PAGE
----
Halloween Stats 2020: How New Candy Protocol Saved the Night

Halloween decorations!

Longtime MCC readers have seen a few of these decorations before. All a part of the tradition.

Previously on Midlife Crisis Crossover: each year since 2008 I’ve kept statistics on the number of trick-or-treaters brave enough to approach our doorstep during the Halloween celebration of neighborhood unity and no-strings-attached strangers with candy. I began tracking our numbers partly for future candy inventory purposes and partly out of curiosity, so now it’s a tradition for me. Like many bloggers there’s a stats junkie in me that thrives on taking head counts, even when we’re expecting discouraging results.

Previous years’ Halloween candy-receiver totals were as follows:

2008: 51
2009: 105
2010: 112
2011: 74
2012: 58
2013: 36
2014: 25
2015: 39
2016: 23
2017: 59
2018: 38
2019: 14

This year’s results:

First TOTer arrival time: 6 p.m. sharp
Final TOTer departure time: 8:02 p.m., while we were starting to clean up
Total number of trick-or-treaters for 2020: 53
Gain/loss from Halloween 2019: +278.57%

Frankly, I’m blown away. We didn’t know what to expect. Last year’s depressing turnout was easily blamed on a wretched blizzard. With COVID-19 rampaging nationwide this year, I figured we’d be lucky to have three kids show up in our quiet neighborhood. As it happens, we had two major factors in our favor.

One: we actually tried to make it work. We put our heads together and shook up our process. We knew we didn’t want strangers breathing into our house, and we didn’t want kids fearing that lethal aerosols might float at them through our doorway. And obviously no one would want to be anywhere near each other.

In addition to our usual humble array of outdoor Halloween decorations, we set up a six-foot-long yard-sale table lengthwise on our front walk. We sat in lawn chairs at one end; individual baggies of name-brand chocolate candies were placed at the other end, where kids could run up, fetch their fix, show off their costume, then sprint away. We placed a few baggies at a time rather than let them plunge their grubby mitts into our candy bowl. We stayed outside for the full two-hour trick-or-treating time frame established by our city-county government so that (a) we could ensure no one got greedy without permission, and (b) we could deliver more personable greetings to anyone who showed up, rather than staying standoffish and sheltered in our Fortress of Solitude and its poorly lit doorway.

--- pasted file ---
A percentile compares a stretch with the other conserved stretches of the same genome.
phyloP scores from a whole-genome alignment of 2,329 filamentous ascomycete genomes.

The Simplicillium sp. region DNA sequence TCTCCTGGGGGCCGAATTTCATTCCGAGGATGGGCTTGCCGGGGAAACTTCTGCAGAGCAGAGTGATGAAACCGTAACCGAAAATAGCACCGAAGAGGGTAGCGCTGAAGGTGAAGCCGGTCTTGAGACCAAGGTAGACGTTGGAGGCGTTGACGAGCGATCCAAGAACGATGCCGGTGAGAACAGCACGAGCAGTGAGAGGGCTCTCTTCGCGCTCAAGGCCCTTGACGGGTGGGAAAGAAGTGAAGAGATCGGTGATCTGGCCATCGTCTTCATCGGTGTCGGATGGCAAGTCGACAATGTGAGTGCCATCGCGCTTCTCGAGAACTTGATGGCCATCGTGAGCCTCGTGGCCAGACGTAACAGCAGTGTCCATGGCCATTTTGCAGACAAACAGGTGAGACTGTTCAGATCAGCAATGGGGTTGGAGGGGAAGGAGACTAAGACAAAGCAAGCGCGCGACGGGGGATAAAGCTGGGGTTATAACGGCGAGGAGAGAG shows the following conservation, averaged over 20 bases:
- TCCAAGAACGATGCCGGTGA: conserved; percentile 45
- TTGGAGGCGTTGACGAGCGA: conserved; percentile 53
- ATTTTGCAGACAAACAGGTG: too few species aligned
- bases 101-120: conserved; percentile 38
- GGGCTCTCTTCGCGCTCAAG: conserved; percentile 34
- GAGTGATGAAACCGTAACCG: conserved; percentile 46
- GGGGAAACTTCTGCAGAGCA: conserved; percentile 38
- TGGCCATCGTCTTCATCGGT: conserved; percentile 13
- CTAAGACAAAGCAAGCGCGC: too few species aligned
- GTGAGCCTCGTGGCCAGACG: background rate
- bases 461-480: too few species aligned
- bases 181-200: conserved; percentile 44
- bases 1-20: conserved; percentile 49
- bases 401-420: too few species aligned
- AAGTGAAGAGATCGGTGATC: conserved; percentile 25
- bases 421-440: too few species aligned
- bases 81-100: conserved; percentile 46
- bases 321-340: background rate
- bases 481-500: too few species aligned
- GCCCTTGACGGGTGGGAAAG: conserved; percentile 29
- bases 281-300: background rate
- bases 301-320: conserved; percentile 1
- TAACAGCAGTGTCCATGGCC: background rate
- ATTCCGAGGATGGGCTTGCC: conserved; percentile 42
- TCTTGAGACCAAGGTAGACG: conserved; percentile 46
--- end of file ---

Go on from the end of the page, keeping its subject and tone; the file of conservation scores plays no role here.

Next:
Halloween table!

Now that I think of it, a conveyor belt would’ve been even cooler, but that’d be light years beyond my skill set. Also, the decorations would’ve kept sliding off.

Even though we’d be outdoors the entire time, we wore masks anyway. Masks plus distancing is a winning combination that communicates a message: we care about others and we aren’t out to murder anyone through accidental viral warfare. The masks also came in handy as temperatures fell below fifty degrees. Our noses never once felt frozen.

Halloween Anne!

Anne’s sister and our niece provided her with this awesome Halloween mask. The Halloween pin is from her own collection.

Two: we had very, very little competition. Most of our neighborhood gave up. Several parents who visited us tonight expressed disappointment with the poor turnout on the homeowner side compared to the trick-or-treater side. “YOU’RE REPRESENTING FOR YOUR ENTIRE STREET!” yelled one appreciative lady from the far sidewalk as her three kids barreled across our lawn and toward our chocolate oasis.

More than once, we’d watch as a family would trudge past our house with their heads hung low and their stares deadened, bored and sighing and mumbling to each other. Then one party member would look up, spot our signs of life, and realize we were sitting right there. They’d alert their less observant compatriots, and suddenly everyone would spring into action. Their long, cold march toward freebies was brought to life as they realized we were there to save their Halloween, even if only for one shining minute.

Some were walking like that, anyway. Other families stayed in their cars and crept down the lane on a sort of rolling stakeout for sweets. They were probably cruising around multiple neighborhoods in an attempt to collect multiple candy-bearing targets in a year where far fewer were available than ever before.

To their credit, everyone who came within twenty feet of us had masks. Only a couple of youngsters were doing the sloppy chin-mask thing. Only one bypassed the candied end of the table and came alarmingly near us before his friends caught him and pointed out the baggies he’d overlooked. But y’know, kids are gonna kid. This is why masks plus distancing.

During the quiet moments, I live-tweeted to pass the time. A few highlights from the thread:

As always, MCC extends an extra-special salute to those stalwart winners who understood the true meaning of Halloween and weren’t afraid of fresh air. The cosplayers whose raiment we could discern, including a few parents, registered as follows:

4 princesses
3 furries
2 policemen
2 hackers
2 witches
2 kings
doctor
ninja
devil
soldier
jester
ghost
grandma
Grim Reaper
murder victim
baby triceratops
Jack Skellington
Billy from Saw
Chucky
The Grinch
Mike Wazowski
Batman
Batgirl
Michael Myers
Jason Voorhees
a girl in a red dress that I’m going to pretend was Enola Holmes
Harley Quinn, Suicide Squad version
Alice in Wonderland
Wednesday Addams
Sadness from Inside Out
Poppy from Trolls
skeleton Navy SEAL
pineapple
watermelon
veterinarian
“a normal person”
pool table
mugshot
wolf zombie
cowboy dinosaur
A Wig Lady
one of those orange T-Rexes we used to see at every comic-con when those were still a thing

…and a special shout-out to the kids who complimented the rubber snake on our table. It’s surprising sometimes to see little things become a big hit.

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